20. After having observed thus regarding the true connotation of the expression 'Gratuity' their lordships consider also the expression 'retrenchment compensation.' It is not necessary for me to advert to those observations.

21. Their lordships further observe:

Whenever industrial tribunals deal with the employees' claim for gratuity, they consider the financial position of the employer before granting the employees' demand for framing a gratuity scheme; it is only if they are satisfied that the financial condition of the employer is satisfactory and the burden of the gratuity scheme can be borne by him that they proceed to frame schemes of gratuity and thereby secure for the employees the retirement benefit in the form of gratuity.

22. Their lordships consider a scheme which is a model gratuity scheme in their lordships' judgment. It will be seen that the claim in the present case made by the employees was both compensation for past service under the vendor company as well as for payment of gratuity.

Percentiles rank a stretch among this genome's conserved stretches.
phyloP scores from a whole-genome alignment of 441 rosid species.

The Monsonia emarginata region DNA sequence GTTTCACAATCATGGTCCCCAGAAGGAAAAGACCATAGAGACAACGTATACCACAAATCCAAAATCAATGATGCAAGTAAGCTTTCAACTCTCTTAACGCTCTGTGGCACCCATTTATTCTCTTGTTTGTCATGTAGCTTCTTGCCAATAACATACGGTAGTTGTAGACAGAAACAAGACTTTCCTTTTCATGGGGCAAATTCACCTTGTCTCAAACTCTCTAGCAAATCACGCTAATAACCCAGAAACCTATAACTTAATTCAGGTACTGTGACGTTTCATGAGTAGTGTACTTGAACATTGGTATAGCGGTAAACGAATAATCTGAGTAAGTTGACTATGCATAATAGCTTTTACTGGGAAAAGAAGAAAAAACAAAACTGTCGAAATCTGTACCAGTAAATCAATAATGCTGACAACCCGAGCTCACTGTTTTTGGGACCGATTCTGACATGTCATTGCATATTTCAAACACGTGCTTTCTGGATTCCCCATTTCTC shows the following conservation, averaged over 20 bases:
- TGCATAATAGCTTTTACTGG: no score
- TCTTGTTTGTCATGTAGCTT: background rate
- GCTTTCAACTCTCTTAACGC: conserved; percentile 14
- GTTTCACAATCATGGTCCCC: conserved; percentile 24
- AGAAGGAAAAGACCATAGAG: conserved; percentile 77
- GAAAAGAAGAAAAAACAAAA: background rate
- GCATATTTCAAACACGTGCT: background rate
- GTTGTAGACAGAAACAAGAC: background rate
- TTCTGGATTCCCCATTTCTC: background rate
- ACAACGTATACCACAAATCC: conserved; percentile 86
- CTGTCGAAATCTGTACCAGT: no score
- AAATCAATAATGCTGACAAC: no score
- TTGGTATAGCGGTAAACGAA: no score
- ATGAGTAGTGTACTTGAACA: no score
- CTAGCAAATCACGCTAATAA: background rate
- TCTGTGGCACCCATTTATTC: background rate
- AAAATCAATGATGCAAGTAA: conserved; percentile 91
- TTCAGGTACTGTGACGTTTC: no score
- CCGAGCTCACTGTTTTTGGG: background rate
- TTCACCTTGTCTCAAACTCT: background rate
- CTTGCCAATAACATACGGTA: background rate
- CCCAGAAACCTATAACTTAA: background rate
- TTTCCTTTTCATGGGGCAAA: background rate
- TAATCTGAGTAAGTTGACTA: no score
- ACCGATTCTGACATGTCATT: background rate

23. It will be seen that before the tribunal the union appears to have abandoned their claim for compensation for past services. That will be seen from the order of the tribunal to the effect that at the time of arguments, the learned Counsel appearing for the union as well as the learned Counsel appearing for the representative of the kanganies' federation, conceded that the question of compensation for past service of the workmen does arise and therefore they are not pressing it. Therefore, on this concession the tribunal has stated that the workmen of the Stag-brook Estates are not entitled to any compensation for their past services. The tribunal further observes that the only remaining claim is that of gratuity. It is also seen that before the tribunal the union had filed a draft of the scheme which, if accepted by the tribunal, will be beneficial to the workers. On the other hand, the attitude adopted by the petitioner company, will be evident from the nature of the written statement filed before the tribunal. The management took up the position that the claim of the worker was for compensation for termination of their employment under the vendor company. This, according to the management, is not available to them because the only provision or law under which the workmen can claim relief is under Section 25F of the Industrial Disputes Act. In this case, in view of the fact that there has been no retrenchment of the workmen, Section 25F has no application.